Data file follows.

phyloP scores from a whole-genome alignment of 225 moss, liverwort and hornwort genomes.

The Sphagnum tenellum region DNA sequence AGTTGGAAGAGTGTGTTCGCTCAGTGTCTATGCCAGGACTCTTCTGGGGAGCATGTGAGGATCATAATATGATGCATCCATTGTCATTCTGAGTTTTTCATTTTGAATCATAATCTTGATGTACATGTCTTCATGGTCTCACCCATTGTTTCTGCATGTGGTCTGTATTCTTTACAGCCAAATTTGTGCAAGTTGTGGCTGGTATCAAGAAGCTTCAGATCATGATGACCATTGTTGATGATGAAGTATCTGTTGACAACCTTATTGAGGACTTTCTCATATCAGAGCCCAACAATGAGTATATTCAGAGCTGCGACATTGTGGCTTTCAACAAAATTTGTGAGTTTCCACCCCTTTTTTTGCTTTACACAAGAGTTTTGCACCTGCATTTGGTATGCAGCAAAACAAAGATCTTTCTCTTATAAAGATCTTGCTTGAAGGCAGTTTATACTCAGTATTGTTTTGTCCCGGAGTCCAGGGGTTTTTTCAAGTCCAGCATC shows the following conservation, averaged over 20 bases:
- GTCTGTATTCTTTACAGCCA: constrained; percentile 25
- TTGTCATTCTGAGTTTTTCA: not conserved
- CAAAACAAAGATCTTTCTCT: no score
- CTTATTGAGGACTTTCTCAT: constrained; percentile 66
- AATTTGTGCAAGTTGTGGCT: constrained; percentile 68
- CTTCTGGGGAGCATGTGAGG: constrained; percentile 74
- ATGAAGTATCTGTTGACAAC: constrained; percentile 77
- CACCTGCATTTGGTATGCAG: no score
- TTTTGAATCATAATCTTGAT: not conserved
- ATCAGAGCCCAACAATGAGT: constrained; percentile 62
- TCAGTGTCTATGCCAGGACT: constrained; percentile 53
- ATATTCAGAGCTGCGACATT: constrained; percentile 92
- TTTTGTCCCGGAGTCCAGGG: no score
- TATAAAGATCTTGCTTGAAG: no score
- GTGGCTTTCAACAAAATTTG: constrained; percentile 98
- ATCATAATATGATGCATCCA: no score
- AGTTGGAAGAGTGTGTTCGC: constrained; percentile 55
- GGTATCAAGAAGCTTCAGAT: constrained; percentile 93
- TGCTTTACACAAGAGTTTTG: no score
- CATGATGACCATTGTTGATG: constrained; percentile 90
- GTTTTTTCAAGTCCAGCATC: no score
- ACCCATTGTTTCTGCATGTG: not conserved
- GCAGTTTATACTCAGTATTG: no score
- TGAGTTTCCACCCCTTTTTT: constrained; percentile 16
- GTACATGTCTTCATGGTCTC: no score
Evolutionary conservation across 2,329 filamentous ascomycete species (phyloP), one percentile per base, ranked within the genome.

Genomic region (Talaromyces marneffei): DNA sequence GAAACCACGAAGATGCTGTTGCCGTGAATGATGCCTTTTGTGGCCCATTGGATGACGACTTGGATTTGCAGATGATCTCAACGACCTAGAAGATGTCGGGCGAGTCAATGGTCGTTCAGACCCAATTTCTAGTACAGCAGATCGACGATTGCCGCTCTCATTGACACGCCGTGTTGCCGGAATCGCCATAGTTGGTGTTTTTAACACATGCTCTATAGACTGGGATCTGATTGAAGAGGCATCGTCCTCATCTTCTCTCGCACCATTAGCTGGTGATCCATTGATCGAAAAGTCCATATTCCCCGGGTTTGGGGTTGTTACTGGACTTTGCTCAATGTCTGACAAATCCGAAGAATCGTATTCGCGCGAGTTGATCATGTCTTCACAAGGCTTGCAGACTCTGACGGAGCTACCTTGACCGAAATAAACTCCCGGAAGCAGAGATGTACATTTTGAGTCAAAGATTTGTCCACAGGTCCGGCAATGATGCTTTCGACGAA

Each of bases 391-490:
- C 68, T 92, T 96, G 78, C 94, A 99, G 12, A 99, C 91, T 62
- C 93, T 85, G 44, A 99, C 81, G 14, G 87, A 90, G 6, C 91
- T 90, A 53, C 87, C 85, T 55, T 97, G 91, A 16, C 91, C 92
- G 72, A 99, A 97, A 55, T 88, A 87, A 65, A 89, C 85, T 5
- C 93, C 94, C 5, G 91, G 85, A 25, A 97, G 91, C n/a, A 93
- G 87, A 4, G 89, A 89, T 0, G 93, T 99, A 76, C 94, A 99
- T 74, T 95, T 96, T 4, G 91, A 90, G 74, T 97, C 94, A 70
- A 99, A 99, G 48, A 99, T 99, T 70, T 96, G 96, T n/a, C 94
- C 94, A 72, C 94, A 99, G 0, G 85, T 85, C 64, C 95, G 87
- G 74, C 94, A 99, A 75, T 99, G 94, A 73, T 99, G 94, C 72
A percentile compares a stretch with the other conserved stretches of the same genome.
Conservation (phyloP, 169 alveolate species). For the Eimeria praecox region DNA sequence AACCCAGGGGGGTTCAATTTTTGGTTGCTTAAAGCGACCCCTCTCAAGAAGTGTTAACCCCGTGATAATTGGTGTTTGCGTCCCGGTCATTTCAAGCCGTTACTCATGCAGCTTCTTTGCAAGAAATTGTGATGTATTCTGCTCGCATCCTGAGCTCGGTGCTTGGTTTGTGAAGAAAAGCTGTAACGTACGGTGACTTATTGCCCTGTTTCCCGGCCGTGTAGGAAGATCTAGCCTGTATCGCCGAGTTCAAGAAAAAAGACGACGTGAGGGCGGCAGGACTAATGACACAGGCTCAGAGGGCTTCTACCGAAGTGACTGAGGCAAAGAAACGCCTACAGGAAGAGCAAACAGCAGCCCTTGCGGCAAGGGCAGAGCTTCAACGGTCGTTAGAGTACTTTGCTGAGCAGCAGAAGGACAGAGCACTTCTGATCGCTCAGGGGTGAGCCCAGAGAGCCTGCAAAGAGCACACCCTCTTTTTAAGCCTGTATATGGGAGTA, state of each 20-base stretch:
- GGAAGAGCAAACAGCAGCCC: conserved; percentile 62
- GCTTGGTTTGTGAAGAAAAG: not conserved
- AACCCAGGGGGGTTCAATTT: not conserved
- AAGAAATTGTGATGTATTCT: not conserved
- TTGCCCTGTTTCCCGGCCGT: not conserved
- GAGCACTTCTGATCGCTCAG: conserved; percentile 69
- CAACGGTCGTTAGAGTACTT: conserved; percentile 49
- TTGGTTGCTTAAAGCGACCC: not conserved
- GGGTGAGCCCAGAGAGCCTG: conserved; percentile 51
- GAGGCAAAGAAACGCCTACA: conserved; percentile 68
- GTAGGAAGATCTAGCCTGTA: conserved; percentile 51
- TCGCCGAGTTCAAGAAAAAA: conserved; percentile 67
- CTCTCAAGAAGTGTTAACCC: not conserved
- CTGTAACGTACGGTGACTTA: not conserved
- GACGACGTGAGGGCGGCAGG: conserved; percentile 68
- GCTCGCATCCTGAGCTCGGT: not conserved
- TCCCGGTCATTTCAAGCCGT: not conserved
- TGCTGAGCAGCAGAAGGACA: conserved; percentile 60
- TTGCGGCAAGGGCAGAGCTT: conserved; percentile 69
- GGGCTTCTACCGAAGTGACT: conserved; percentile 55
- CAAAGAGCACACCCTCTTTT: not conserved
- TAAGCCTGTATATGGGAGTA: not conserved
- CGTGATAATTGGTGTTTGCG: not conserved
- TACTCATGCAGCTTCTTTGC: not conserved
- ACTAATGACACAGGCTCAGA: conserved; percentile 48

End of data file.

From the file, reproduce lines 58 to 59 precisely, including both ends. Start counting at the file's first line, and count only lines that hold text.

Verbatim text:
- GCTCGCATCCTGAGCTCGGT: not conserved
- TCCCGGTCATTTCAAGCCGT: not conserved